By Cindy Elmore
GREENVILLE (December 17, 2021) – I remember looking with horror at my county’s vaccination rate in August when we were about to go back to teaching in-person classes at East Carolina University. Forty-three percent. Surely the rate on my campus will be better than that, I thought.
It was, but not by much.
So my colleagues and I were both wary and worried. In those early days, COVID was nearly all anyone talked about.
There were daily COVID symptom screening emails, air purifiers in classrooms, giant hand sanitizer bottles and packs of extra masks in classrooms just in case a student forgot the masks they were required to wear every minute in class. We made seating charts and told students they had to sit in the same place all semester.
The questions were constant: Does a bandana over the mouth count as a mask? (It doesn’t.) Could we still have group activities and exercises in our classes? Yes, with student masking. How do we teach the quarantined students missing from our classes? Either video-record your classes or get the missing students the information another way.
Basically: Do the best you can. And we did.
Even before classes started, the “Covid emails” from and about students started coming in, like this one: “I am not feeling too well and woke up with some sort of stomach bug. I have been required to get COVID tested before Friday . . . and thought I should maybe go today since I’m not feeling well.”
It felt a bit like teaching a class of ping-pong balls, with some students in class, some in quarantine, some awaiting testing, and maybe a few just not up to it or recovering from the night before. After all, after almost two semesters apart, students were so excited to see their friends. Greenville’s downtown bars and clubs were packed, and Pitt County’s weekly COVID case rate skyrocketed in early September—not far behind what had been the all-time peak just after Christmas 2020.
In those early weeks, it felt like we were constantly on edge. I remember getting a text from a friend telling me his two very upset daughters at Carolina had been told UNC would shut down and go online. I wasn’t surprised and assumed we would soon follow suit. The news left me tired, though, after weeks and weeks of preparations to teach in person, only to be thrown online again just like in the fall 2020. But I soon learned it was just a rumor. Rumors were plentiful in those days as we thought constantly about how to make everything work and not get sick.
It wasn’t just faculty who were fixated on COVID. My students all seemed to choose topics related to the pandemic for the essays and articles they wrote in my classes. Masking. Vaccinations. Disinformation. Mental health. How to date if you want to stay safe. How careful and careless students can live together.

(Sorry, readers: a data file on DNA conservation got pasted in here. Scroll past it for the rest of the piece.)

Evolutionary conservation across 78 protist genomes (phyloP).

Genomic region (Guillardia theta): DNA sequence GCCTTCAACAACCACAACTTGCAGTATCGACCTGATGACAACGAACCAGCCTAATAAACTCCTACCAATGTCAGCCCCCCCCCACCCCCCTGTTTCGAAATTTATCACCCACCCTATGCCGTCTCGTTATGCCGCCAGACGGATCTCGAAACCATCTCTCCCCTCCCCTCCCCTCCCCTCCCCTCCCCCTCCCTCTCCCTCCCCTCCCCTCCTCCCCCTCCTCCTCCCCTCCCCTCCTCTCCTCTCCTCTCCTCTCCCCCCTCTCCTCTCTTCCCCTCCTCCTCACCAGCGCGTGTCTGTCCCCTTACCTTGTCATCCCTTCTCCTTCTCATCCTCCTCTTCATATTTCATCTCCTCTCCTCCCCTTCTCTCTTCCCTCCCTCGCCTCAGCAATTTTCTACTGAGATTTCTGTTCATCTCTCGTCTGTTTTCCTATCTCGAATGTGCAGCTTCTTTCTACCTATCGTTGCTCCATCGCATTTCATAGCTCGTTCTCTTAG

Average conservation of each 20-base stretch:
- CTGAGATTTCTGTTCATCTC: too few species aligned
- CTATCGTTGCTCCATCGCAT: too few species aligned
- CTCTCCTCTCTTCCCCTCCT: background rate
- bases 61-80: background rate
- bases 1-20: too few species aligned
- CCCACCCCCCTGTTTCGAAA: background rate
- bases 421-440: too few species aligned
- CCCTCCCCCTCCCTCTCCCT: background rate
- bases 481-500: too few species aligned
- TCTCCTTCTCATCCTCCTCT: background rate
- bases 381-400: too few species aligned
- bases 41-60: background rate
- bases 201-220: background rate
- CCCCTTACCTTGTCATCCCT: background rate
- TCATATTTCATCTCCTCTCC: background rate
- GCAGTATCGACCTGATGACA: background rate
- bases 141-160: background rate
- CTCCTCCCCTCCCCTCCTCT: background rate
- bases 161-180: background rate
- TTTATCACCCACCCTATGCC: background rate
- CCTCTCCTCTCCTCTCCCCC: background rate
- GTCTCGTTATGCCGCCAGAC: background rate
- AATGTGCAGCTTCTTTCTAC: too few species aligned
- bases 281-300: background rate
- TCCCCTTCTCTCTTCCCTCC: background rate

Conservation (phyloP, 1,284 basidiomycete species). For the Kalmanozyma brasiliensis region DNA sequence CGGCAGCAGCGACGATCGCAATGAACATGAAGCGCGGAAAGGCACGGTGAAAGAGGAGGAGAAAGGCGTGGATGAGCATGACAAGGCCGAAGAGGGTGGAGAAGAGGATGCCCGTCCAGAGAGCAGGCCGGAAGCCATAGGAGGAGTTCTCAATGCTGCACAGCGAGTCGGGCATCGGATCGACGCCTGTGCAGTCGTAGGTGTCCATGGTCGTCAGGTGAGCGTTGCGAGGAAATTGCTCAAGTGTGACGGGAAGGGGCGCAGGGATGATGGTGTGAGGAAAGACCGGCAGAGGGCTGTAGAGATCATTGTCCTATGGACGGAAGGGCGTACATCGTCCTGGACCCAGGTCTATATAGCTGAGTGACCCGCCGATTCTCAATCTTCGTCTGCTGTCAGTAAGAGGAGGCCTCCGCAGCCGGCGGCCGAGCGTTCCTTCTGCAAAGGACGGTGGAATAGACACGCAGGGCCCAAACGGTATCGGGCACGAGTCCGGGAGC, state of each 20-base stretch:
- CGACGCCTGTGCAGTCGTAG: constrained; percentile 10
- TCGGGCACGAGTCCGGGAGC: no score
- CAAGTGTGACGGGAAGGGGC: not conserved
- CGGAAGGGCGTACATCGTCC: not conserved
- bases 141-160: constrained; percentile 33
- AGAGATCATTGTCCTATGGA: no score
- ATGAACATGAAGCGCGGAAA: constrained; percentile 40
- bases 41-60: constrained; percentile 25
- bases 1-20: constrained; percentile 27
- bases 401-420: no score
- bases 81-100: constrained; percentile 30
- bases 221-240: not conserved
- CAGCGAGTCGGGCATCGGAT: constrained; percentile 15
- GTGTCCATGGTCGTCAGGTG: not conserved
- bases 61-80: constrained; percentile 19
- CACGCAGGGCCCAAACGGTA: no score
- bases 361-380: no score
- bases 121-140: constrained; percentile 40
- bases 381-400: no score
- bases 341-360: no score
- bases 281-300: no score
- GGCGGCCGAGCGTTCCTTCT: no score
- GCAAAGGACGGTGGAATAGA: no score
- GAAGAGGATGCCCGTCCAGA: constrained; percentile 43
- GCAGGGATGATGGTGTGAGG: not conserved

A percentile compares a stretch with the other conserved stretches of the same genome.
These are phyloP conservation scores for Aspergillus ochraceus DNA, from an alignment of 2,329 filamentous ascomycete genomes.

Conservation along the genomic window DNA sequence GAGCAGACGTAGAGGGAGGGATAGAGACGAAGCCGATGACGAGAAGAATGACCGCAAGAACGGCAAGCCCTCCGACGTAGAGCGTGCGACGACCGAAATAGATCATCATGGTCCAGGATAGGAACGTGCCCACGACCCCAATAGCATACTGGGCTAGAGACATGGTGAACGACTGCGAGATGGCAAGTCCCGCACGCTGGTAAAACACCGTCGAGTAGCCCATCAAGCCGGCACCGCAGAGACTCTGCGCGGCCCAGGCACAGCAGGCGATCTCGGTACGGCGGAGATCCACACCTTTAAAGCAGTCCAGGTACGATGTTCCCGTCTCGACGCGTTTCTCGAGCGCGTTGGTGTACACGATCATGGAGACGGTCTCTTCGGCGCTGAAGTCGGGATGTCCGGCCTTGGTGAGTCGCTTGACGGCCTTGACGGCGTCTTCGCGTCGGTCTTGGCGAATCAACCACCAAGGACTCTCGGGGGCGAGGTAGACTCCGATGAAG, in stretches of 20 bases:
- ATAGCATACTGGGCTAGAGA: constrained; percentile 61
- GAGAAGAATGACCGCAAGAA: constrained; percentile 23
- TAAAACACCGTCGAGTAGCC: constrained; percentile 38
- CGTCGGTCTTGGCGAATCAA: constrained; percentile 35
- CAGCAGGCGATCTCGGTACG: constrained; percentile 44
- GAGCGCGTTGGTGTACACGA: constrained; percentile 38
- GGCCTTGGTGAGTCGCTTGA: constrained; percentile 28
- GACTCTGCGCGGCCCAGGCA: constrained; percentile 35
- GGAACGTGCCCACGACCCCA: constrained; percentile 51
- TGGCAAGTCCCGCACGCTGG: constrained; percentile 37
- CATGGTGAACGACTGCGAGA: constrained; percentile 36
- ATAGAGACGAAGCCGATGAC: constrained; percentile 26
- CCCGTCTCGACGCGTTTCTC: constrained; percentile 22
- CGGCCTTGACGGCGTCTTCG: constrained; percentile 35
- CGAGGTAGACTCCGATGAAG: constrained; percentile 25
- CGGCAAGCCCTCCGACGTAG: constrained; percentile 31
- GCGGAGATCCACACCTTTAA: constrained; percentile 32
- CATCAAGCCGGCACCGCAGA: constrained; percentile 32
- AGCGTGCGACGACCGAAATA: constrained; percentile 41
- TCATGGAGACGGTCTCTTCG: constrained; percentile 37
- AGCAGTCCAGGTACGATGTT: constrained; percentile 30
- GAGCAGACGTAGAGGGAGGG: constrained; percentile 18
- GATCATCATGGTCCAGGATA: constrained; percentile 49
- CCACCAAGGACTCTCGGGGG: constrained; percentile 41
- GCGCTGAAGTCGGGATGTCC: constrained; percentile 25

But here it is December, and we made it. Everything wasn’t perfect, but ECU did a lot of things right, and all in all, I was thrilled to be back in class. Teaching entirely online last year had been exhausting and disheartening, as students were unmotivated, cheating was pretty common, and my empathy was admittedly stretched to the limit.
But just like my students, I was happy to see my colleagues and elated to be at my job and out of the house. After a while, the student case numbers came down, teaching stopped feeling so daunting, and my friends and I stopped talking about COVID quite so much.
While it wasn’t always easy to hear the quiet students ask a question behind their masks, I never once had to remind a student to wear one. With some isolated exceptions, my students seemed engaged and accepting of this new pandemic version of higher education. Vaccination rates went up and the long lines for testing gradually dwindled. Some colleagues joked that the reason campus case numbers went down was because the unvaccinated students had all gotten COVID. Or maybe the weekly testing requirements for unvaccinated students and staff were bothersome enough to get more of them vaccinated. I don’t know.
Nor do I know what will happen next semester, with a new, highly transmissible variant on the loose. I don’t want to teach in a mask forever, nor do I want to forever have to guess which student is talking when I can’t see mouths moving. But I came to feel pretty safe in an environment where I never thought I would.
But hey, this is higher ed. We pulled off the ultimate research experiment.
Cindy Elmore is a Professor of Journalism and Mass Communication at East Carolina University.
Thomas Reiland says
I’m glad your classes went reasonably well. In my over 40 years on the faculty at NCSU the Fall 2021 semester was by far the most stressful. Teaching a face-to-face class of 350 enrolled students presented a daunting administrative challenge. At any point in time a notable number students either had Covid, were in quarantine, were waiting the results of a Covid test, were stricken with some other physical illness, or were experiencing documented mental stress that affected their academic performance.
Campus entities were very supportive and performed heroically. IT automatically recorded all lectures so that students not able to attend or not willing to risk attendance could keep pace. In-class testing was not an option; the campus exam proctoring center was essential in the effort to maintain course integrity by accommodating the many changes to student exam appointments, particularly during final exams when illness increased after students returned from Thanksgiving break. But even with this support, the raw numbers stressed remedial measures to the limit and resulted in a formidable, exhausting administrative grind.